Location scouting

Business essentials: Location, location, location

Joanne Thom running at dawn near the summit of Sgurr an Fhidhleir in the North-West Highlands of Scotland

Joanne Thom running at dawn near the summit of Sgurr an Fhidhleir in the North-West Highlands of Scotland

I wrote this post when I was preparing for an upcoming mountain biking photo shoot. With no budget assigned to that project for location scouting, I needed to be creative and call on all my experience from past photo shoots and scouting trips before I felt comfortable enough to suggest what I felt was a viable location to the client.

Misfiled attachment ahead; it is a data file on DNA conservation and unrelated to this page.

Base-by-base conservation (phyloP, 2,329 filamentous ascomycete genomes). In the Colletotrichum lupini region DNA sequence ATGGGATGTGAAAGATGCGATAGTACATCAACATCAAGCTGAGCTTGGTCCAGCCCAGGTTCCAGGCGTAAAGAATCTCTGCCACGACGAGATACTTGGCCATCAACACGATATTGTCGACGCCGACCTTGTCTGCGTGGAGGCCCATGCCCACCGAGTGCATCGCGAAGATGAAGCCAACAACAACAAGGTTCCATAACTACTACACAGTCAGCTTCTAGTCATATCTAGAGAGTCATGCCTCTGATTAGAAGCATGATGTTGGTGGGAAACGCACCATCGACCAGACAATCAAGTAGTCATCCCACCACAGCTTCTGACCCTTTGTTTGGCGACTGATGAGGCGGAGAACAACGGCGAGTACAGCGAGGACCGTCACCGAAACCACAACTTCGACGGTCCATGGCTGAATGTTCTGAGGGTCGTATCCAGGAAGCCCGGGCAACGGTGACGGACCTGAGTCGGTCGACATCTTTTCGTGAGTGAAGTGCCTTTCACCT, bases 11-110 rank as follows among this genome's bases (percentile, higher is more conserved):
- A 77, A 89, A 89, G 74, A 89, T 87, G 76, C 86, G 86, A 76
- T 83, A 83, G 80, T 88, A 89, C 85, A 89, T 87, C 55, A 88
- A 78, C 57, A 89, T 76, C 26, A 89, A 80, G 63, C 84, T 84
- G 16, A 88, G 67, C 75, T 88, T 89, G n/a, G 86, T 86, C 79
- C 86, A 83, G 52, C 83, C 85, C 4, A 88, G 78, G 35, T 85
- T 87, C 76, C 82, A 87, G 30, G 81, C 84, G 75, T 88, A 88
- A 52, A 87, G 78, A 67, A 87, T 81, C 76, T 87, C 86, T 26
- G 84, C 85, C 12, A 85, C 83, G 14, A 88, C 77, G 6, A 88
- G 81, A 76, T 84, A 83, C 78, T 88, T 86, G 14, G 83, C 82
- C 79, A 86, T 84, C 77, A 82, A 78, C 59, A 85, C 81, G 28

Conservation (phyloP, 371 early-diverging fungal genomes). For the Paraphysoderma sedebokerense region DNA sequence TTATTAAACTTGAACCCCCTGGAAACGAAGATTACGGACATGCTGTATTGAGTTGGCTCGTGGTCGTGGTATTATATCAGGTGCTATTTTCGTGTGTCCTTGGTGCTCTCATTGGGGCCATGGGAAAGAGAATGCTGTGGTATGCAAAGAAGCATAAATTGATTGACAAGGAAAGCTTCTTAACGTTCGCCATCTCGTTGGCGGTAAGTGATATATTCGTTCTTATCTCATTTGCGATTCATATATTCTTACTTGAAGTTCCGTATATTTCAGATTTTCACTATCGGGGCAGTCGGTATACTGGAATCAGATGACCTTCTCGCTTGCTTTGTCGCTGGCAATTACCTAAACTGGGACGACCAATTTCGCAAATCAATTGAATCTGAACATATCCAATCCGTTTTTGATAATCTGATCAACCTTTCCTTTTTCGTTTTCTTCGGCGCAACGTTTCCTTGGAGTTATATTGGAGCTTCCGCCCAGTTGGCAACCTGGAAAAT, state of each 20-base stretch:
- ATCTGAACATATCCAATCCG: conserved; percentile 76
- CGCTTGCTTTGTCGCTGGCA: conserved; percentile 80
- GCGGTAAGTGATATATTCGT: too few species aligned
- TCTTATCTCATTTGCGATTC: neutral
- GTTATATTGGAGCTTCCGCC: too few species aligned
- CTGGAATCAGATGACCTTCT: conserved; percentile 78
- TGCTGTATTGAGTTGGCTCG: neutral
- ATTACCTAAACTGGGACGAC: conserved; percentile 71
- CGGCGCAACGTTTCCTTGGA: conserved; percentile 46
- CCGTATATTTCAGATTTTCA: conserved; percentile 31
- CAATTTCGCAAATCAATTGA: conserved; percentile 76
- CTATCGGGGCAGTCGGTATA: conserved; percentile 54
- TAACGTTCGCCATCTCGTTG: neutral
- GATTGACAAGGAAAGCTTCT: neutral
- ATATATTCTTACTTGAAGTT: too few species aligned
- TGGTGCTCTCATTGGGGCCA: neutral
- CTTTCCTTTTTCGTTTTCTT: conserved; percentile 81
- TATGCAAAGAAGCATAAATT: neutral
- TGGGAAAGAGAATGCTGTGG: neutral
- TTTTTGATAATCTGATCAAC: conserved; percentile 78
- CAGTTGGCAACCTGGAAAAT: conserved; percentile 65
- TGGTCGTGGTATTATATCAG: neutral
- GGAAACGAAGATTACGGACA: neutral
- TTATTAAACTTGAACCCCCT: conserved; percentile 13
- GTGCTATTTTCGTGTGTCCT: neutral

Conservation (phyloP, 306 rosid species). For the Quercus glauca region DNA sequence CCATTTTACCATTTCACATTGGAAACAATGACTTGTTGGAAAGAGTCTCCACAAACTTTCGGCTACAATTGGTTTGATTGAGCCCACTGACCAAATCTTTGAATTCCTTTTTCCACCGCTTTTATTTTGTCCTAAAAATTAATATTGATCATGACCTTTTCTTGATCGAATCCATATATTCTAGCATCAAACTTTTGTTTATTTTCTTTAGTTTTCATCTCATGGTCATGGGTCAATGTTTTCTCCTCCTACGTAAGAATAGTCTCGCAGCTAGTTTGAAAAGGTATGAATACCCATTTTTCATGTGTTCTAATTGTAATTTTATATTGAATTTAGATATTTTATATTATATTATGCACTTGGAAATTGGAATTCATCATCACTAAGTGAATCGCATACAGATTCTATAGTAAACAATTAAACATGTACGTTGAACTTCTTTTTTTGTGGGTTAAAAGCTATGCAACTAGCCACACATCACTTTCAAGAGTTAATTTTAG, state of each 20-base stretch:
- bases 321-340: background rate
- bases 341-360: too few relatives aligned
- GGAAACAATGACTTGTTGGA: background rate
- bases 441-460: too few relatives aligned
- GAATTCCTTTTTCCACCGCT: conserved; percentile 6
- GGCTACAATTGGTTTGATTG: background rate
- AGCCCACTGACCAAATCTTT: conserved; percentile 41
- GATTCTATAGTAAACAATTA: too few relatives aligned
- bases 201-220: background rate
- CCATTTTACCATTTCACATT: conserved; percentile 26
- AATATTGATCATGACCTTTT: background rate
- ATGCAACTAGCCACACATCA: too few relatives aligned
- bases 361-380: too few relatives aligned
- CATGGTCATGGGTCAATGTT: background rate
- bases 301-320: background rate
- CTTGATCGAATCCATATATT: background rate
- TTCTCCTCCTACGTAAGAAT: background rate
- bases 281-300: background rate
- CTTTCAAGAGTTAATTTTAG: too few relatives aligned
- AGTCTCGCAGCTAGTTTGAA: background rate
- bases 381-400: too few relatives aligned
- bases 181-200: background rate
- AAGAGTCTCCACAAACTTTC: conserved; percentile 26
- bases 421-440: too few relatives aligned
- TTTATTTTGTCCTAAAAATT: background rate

For a commercial shoot, I'd always recommend that budget is included for a location scout. Being able to scope out a location well in advance enables us to properly assess the environment against the brief, view the light in real time and work out solutions to any potential problems (e.g. logistics or health and safety). Allowing time for the proper research of a location can also save a client money as it helps to remove uncertainty and reduce risk. It enables everyone on the team to concentrate on capturing the images the client requires, rather than wondering if the location is going to cause us problems.